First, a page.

"I must have back my sestertium."
And they played again and again; and when day, stealing through the skylights, began to dim the lamps, it found the two in the same places at the same table, still at the game. Like most of the company, they were military attaches of the consul, awaiting his arrival and amusing themselves meantime.
During this conversation a party entered the room, and, unnoticed at first, proceeded to the central table. The signs were that they had come from a revel just dismissed. Some of them kept their feet with difficulty. Around the leader's brow was a chaplet which marked him master of the feast, if not the giver. The wine had made no impression upon him unless to heighten his beauty, which was of the most manly Roman style; he carried his head high raised; the blood flushed his lips and cheeks brightly; his eyes glittered; though the manner in which, shrouded in a toga spotless white and of ample folds, he walked was too nearly imperial for one sober and not a Caesar. In going to the table, he made room for himself and his followers with little ceremony and no apologies; and when at length he stopped, and looked over it and at the players, they all turned to him, with a shout like a cheer.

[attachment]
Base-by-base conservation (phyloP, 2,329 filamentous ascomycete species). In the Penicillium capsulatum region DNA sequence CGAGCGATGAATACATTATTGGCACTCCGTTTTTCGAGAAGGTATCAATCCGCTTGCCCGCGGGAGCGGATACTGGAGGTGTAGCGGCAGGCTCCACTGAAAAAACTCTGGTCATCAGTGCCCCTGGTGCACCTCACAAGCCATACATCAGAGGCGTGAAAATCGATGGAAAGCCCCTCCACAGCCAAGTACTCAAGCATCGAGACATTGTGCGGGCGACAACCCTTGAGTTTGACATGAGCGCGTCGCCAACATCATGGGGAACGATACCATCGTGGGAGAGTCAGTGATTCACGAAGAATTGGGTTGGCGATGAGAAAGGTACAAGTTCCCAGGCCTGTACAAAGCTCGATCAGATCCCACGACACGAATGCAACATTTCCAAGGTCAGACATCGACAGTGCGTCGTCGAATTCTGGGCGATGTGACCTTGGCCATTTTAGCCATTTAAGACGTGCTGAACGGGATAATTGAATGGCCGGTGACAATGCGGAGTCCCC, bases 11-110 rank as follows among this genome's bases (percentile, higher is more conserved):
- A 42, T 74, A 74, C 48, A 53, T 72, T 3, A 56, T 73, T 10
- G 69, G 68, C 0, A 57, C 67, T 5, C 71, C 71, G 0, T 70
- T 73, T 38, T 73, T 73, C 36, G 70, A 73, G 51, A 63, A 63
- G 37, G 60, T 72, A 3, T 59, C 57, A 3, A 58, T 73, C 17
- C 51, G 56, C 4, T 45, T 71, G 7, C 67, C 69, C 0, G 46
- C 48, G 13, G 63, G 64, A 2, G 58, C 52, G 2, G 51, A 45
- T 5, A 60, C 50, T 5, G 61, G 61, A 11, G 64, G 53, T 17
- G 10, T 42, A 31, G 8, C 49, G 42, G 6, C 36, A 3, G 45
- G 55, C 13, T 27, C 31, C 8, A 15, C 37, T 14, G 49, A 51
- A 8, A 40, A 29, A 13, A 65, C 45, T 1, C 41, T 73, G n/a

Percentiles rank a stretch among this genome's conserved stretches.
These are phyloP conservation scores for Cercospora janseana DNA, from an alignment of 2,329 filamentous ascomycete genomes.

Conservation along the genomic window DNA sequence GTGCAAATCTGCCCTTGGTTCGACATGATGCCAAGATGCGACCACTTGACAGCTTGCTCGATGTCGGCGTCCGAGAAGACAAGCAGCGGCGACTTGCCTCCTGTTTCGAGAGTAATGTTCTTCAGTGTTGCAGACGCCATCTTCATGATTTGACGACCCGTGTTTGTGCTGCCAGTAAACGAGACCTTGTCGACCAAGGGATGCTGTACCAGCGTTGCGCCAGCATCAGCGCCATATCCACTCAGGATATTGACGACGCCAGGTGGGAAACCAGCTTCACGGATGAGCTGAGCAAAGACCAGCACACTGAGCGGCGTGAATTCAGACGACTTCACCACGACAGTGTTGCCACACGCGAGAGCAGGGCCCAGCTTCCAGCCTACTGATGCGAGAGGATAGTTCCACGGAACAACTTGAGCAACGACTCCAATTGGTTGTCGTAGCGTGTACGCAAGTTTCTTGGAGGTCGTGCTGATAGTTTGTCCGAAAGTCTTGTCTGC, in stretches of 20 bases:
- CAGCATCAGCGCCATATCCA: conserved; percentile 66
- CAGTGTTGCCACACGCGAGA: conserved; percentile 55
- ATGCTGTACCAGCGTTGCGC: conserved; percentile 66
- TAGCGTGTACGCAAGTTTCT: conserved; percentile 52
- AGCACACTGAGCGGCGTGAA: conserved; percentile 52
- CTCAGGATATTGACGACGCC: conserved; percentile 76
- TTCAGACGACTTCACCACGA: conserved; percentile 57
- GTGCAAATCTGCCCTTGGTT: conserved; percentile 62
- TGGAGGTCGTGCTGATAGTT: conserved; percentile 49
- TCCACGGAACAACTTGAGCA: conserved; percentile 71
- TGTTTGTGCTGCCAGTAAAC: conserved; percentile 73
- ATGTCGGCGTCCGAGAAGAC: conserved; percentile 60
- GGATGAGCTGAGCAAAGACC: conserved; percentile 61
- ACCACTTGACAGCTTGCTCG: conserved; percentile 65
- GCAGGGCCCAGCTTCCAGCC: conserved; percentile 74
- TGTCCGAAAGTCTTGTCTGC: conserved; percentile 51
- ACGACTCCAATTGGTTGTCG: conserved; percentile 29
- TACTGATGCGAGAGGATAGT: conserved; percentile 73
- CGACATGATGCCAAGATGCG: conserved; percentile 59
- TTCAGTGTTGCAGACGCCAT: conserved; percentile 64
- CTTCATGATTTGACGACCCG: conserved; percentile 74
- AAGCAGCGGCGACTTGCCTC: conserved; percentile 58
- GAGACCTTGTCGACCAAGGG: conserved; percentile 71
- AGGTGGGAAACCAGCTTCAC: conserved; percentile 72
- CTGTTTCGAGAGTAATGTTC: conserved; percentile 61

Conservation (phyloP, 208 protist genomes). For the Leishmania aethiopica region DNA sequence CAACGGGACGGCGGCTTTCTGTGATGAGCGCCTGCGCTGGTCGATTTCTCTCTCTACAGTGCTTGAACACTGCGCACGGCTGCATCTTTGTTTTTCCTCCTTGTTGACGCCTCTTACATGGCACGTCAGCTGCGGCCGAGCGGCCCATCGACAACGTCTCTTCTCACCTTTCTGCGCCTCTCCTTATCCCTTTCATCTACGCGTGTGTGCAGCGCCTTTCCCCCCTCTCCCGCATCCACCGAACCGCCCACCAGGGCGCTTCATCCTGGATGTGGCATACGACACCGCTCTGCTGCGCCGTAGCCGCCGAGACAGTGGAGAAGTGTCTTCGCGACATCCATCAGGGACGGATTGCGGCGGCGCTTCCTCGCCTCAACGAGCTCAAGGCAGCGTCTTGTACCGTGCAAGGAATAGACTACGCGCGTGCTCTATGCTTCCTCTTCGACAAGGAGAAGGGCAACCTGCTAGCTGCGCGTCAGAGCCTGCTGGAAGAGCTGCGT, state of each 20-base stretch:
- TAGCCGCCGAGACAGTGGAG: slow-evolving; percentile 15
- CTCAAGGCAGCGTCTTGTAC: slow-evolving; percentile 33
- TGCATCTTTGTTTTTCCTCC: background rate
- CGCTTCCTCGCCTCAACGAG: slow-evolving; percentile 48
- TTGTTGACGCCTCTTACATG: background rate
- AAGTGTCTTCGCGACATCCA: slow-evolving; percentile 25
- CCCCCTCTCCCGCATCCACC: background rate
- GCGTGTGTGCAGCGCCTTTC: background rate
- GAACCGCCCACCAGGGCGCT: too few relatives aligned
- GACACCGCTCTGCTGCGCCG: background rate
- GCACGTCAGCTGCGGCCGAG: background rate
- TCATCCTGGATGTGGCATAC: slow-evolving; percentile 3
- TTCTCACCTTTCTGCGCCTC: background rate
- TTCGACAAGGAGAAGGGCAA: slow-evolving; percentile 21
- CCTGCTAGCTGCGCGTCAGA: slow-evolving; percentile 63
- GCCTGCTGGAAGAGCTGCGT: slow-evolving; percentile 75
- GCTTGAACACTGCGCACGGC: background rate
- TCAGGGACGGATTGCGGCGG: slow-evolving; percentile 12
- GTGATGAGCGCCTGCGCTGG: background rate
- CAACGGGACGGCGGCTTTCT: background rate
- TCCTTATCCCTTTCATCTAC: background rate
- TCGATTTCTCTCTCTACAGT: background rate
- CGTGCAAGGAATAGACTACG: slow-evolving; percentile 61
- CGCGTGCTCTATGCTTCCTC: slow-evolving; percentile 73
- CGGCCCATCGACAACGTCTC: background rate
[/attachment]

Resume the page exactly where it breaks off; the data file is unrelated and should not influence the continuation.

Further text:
"Messala! Messala!" they cried.
Those in distant quarters, hearing the cry, re-echoed it where they were. Instantly there were dissolution of groups, and breaking-up of games, and a general rush towards the centre.
Messala took the demonstration indifferently, and proceeded presently to show the ground of his popularity.
"A health to thee, Drusus, my friend," he said to the player next at his right; "a health--and thy tablets a moment."
He raised the waxen boards, glanced at the memoranda of wagers, and tossed them down.